Studies show that cloth masks can reduce the spread of respiratory droplets, although they do not provide 100% protection. A 2020 study published in the New England Journal of Medicine found that wearing a damp washcloth greatly reduced the release of speech droplets into the air. Another study published in ACS Nano found that well-fitted face masks made of common materials, such as cotton, filtered out 80 to 99% of droplets, depending on droplet size. Studies also demonstrate that face masks can reduce the transmission of viruses that cause respiratory infections, as reported in this Health Feedback review.
However, for people with pre-existing respiratory issues, prolonged use of face masks, including cloth masks, should be exercised with caution. The CDC indicated, “Masks should not be worn by: children younger than 2 years old, anyone who has trouble breathing, or anyone who is unconscious, incapacitated, or otherwise unable to remove the mask without assistance.”
The recommendation to use cloth masks to reduce virus transmission contrasts with the CDC’s advice against using cloth masks for protection from wildfire smoke, because unlike the virus, smoke particles can travel in the air without the aid of another larger particle. This renders smoke particles small enough to pass through the pores of cloth masks.
Smoke contains a variety of particles that can cause asthma, chest pain, and other harmful effects on human health. The most damaging particles are those smaller than 2.5 micrometers, also called PM2.5. Luke Montrose, an assistant professor of community and environmental health at Boise State University, explained in this article in The Conversation:
“[PM2.5] defines the cutoff for particles that can travel deep into the lungs and cause the most damage.
The human body is equipped with natural defense mechanisms against particles bigger than PM2.5. As I tell my students, if you have ever coughed up phlegm or blown your nose after being around a campfire and discovered black or brown mucus in the tissue, you have witnessed these mechanisms firsthand.
The really small particles bypass these defenses and disturb the air [sacs] where oxygen crosses over into the blood. Fortunately, we have specialized immune cells present in the air [sacs] called macrophages. It’s their job to seek out foreign material and remove or destroy it. However, studies have shown that repeated exposure to elevated levels of wood smoke can suppress macrophages, leading to increases in lung inflammation.”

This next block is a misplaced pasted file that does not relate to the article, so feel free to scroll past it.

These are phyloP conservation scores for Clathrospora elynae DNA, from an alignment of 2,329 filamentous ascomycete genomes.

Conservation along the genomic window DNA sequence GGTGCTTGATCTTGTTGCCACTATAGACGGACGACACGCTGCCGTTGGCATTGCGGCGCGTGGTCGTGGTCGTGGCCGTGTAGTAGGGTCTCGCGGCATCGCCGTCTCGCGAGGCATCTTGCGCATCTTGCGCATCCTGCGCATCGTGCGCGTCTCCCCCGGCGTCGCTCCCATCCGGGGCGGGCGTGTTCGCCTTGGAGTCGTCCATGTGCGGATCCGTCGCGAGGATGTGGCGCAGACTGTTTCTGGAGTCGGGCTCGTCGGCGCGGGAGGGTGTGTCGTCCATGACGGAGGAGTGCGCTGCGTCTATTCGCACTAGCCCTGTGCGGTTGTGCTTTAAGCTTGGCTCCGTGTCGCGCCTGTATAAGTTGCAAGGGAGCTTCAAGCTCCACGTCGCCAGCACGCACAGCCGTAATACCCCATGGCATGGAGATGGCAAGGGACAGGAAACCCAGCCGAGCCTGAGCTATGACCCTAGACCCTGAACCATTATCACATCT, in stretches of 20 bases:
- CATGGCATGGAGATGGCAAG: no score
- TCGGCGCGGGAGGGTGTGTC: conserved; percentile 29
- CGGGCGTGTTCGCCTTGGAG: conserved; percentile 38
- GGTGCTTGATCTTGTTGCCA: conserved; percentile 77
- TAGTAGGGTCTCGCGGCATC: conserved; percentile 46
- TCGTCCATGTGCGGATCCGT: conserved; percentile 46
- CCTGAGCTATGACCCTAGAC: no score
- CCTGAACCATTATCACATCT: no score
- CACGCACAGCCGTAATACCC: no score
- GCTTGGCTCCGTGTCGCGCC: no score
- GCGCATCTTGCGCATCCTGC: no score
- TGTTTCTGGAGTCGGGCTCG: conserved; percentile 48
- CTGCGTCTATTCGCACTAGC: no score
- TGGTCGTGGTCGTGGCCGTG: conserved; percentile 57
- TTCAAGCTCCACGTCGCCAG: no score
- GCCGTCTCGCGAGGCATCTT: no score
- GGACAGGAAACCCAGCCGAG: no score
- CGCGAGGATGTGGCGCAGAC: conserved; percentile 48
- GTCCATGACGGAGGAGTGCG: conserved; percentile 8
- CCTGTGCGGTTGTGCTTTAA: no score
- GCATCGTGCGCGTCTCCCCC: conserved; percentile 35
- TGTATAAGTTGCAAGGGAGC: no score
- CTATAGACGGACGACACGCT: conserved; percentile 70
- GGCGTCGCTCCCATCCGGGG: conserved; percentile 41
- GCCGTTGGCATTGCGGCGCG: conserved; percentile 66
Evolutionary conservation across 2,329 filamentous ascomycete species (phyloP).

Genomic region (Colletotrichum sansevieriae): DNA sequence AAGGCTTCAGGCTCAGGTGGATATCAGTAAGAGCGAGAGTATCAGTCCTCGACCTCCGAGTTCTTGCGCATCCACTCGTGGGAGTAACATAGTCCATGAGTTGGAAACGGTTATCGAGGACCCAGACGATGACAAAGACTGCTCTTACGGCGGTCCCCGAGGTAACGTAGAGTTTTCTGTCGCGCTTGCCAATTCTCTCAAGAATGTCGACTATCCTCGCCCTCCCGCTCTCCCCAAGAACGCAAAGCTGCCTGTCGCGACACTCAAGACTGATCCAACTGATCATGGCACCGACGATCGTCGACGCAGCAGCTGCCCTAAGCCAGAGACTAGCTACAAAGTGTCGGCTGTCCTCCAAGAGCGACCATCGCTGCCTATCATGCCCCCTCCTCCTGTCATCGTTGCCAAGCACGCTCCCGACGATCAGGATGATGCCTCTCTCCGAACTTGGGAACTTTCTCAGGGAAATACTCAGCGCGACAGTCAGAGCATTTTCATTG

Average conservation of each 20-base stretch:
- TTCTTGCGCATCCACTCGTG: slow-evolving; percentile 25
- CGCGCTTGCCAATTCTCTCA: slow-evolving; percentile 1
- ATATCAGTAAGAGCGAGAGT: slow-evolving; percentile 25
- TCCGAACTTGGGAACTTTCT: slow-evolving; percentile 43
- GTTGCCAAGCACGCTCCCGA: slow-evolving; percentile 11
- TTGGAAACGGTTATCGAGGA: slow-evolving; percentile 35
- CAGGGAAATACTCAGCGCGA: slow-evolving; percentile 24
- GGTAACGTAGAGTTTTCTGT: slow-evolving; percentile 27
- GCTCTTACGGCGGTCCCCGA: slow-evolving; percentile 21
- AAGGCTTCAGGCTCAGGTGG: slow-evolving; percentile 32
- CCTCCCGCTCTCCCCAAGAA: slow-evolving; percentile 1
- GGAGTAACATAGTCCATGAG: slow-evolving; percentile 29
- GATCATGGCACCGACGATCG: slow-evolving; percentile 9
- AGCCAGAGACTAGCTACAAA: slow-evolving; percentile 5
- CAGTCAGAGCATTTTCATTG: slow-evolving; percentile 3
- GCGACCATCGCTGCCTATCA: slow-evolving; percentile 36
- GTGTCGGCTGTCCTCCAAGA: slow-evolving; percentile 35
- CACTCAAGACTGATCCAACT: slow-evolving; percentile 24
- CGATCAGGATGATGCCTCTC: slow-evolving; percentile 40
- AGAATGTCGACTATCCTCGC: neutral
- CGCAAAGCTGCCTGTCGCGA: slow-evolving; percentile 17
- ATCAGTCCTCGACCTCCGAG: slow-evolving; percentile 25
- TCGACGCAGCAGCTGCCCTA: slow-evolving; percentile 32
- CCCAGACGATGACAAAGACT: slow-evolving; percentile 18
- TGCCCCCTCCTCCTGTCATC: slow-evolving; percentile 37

Because of these harmful effects, the CDC recommends that people living in areas affected by wildfires stay indoors as much as possible and use an indoor air filter. These recommendations are particularly important for vulnerable populations, such as the elderly and young children, who are living in the household. When outdoor activity cannot be avoided, the CDC recommended that people avoid wearing cloth masks, which are unable to keep out PM2.5. Instead, they recommend people wear N95 masks, which can filter out about 95% of particles that are 0.3 micrometers (microns) or larger.
In summary, while the Facebook posts and memes are correct in asserting that the pores in the fabric of cloth masks are larger than both the virus that causes COVID-19 and smoke particles, they fail to acknowledge the mechanics of virus transmission. The CDC’s advice not to use cloth masks as protection from wildfire smoke is not evidence that cloth masks do not work to reduce virus transmission. Unlike smoke particles, viruses cannot travel in the air on their own and must be carried by droplets, which are much larger than smoke particles and the pores in fabric, and can therefore be blocked by cloth masks.
- 1 – Zhu et al. (2020) A Novel Coronavirus from Patients with Pneumonia in China, 2019. New England Journal of Medicine.
- 2 – Anfinrud et al. (2020) Visualizing Speech-Generated Oral Fluid Droplets with Laser Light Scattering. New England Journal of Medicine.
- 3 – Konda et al (2020) Aerosol Filtration Efficiency of Common Fabrics Used in Respiratory Cloth Masks. ACS Nano.